Fourth of July Drunk Driving Crackdown Underway; Roster features law enforcement 'all-stars'Contact: Melody Kindraka, OHSP, Kindrakam@michigan.gov, 517-241-1522Agency: State Police
July 1, 2014
While some drunk drivers believe they are able to get home "safe," law enforcement "all-stars" will be stepping up drunk driving patrols for the next two weeks as part of a statewide Fourth of July drunk driving crackdown. Impaired drivers should expect to be ejected from the game and in the back of a patrol car heading to jail.
Events today at Comerica Park in Detroit and Cooley Law School Stadium in Lansing officially opened the two-week season.
Officers, deputies and troopers who work the federally funded drunk driving patrols are all specially trained in Standardized Field Sobriety Testing (SFST). SFST-trained officers complete 24 hours of lecture and hands-on instruction in comprehensive impaired driver detection.
The law enforcement ranks also include officers who have been recognized by MADD Michigan with the organization's annual Lifesavers Award. These All-Star law enforcement officers are honored for efforts in education, prevention, policy or enforcement that work to reduce impaired driving deaths and injuries.
"The officers, deputies and troopers working the dedicated drunk driving patrols are truly major leaguers, the power hitters," said Michael L. Prince, director of the Michigan Office of Highway Safety Planning (OHSP). "They are highly trained to look after MVPs. And by that I mean Most Valuable People, our family and friends."
In 2013, MADD Michigan recognized 16 law enforcement officers and four agencies with Lifesavers Awards. A first-time award, the Olivia Cleveland Gratitude Award, was also presented to two deputies.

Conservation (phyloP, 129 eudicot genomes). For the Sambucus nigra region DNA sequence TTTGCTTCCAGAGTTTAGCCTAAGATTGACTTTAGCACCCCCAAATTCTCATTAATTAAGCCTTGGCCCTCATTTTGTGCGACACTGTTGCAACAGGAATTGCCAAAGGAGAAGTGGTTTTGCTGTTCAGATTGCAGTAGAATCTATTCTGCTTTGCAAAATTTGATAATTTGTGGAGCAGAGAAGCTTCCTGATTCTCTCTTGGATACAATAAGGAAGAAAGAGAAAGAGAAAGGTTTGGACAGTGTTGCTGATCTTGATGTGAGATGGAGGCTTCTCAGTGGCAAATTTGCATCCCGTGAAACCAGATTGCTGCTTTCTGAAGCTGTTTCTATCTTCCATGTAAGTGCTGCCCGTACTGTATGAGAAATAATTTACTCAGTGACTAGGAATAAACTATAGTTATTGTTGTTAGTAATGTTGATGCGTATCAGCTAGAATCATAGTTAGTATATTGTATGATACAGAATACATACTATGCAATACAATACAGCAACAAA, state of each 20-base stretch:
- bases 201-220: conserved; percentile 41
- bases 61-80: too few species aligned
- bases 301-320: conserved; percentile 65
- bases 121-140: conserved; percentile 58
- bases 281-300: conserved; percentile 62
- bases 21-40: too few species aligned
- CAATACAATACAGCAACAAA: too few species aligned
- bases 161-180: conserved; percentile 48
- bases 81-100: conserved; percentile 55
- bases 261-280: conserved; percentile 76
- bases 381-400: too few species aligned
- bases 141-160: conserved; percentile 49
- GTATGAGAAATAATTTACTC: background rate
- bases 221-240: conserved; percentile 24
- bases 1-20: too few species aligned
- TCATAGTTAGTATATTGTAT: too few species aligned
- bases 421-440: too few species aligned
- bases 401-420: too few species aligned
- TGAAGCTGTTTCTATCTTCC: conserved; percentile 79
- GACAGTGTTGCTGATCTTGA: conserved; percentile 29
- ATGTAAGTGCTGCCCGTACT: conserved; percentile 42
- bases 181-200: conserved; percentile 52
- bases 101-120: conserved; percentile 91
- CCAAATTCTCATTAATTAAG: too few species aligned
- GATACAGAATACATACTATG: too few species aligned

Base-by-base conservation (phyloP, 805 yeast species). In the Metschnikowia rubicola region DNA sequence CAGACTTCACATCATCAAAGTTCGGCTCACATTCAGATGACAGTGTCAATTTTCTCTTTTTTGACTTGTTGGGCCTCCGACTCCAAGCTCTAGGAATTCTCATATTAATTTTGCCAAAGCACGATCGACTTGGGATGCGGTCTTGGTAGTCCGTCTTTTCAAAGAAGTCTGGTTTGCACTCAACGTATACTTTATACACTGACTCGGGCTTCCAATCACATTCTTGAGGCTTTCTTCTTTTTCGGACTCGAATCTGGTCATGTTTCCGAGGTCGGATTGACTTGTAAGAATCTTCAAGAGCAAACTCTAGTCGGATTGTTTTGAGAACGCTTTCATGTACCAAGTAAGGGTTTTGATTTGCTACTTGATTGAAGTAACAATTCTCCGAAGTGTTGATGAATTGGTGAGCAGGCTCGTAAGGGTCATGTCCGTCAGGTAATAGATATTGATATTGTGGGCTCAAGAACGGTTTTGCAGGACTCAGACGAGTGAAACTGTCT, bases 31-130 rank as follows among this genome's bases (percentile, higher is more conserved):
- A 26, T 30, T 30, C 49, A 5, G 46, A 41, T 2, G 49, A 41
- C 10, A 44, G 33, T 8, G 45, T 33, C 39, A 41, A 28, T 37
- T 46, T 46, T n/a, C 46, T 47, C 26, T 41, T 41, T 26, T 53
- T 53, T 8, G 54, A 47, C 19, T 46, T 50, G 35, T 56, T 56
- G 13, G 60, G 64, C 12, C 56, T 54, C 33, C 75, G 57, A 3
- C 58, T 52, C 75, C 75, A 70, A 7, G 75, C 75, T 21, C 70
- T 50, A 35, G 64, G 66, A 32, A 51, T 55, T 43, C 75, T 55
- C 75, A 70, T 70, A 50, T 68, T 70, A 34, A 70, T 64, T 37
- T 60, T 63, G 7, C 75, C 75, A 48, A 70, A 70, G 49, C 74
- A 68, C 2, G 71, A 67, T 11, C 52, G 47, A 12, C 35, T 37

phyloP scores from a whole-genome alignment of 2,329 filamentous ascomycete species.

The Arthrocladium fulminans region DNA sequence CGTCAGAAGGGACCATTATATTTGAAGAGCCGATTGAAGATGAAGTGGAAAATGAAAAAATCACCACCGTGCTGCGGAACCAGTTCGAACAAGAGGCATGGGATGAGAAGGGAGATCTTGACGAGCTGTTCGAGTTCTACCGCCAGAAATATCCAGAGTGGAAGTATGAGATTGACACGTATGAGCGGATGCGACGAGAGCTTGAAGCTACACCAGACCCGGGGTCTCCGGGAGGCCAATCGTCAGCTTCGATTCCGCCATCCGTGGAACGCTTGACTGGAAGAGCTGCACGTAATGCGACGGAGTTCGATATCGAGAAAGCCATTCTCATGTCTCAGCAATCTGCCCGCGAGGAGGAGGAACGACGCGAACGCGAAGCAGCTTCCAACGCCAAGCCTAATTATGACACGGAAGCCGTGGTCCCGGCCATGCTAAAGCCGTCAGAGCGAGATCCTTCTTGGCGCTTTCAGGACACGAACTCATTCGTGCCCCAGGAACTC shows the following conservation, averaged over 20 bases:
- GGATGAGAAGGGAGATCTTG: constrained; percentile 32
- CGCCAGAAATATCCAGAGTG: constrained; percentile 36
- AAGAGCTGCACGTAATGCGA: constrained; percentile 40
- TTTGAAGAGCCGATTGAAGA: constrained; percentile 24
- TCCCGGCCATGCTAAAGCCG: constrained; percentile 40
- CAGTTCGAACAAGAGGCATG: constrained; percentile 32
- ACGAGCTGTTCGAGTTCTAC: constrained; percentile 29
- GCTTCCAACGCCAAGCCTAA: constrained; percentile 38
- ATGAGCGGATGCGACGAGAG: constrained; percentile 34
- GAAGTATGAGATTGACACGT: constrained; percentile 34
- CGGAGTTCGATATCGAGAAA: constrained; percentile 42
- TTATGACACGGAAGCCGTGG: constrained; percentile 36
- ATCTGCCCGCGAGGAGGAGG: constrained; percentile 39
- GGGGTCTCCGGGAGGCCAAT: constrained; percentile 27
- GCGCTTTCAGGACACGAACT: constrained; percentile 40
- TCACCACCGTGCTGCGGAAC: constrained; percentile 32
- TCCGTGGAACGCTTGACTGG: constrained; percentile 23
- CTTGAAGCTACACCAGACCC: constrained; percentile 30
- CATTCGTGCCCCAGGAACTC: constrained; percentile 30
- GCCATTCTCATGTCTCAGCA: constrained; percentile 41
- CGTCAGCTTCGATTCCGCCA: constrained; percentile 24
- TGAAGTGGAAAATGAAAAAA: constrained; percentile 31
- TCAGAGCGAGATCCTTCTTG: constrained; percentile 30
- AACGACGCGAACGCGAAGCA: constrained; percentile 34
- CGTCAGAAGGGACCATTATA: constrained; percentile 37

The Fourth of July crackdown will involve nearly 150 agencies in 26 counties, from the Upper Peninsula to metro Detroit. Grant-funded counties are: Allegan, Berrien, Calhoun, Chippewa, Delta, Eaton, Genesee, Grand Traverse, Houghton, Ingham, Jackson, Kalamazoo, Kent, Livingston, Macomb, Marquette, Monroe, Muskegon, Oakland, Ottawa, Saginaw, St. Clair, Van Buren, Washtenaw, Wayne and Wexford.
During last year's Fourth of July drunk driving crackdown, 115 motorists were arrested for drunk driving as a result of extra patrols. There were 19 traffic deaths over that holiday period; more than 40 percent of those deaths involved alcohol.
In Michigan, it is illegal to drive with a blood alcohol content (BAC) of .08 or higher. Under the state's high BAC law, motorists face enhanced penalties if a first-time arrest is for a .17 BAC or higher.
This project is part of Michigan's Strategic Highway Safety Plan signed by Gov. Rick Snyder in 2013.
Meet Michigan's Impaired Driving Enforcement All-Stars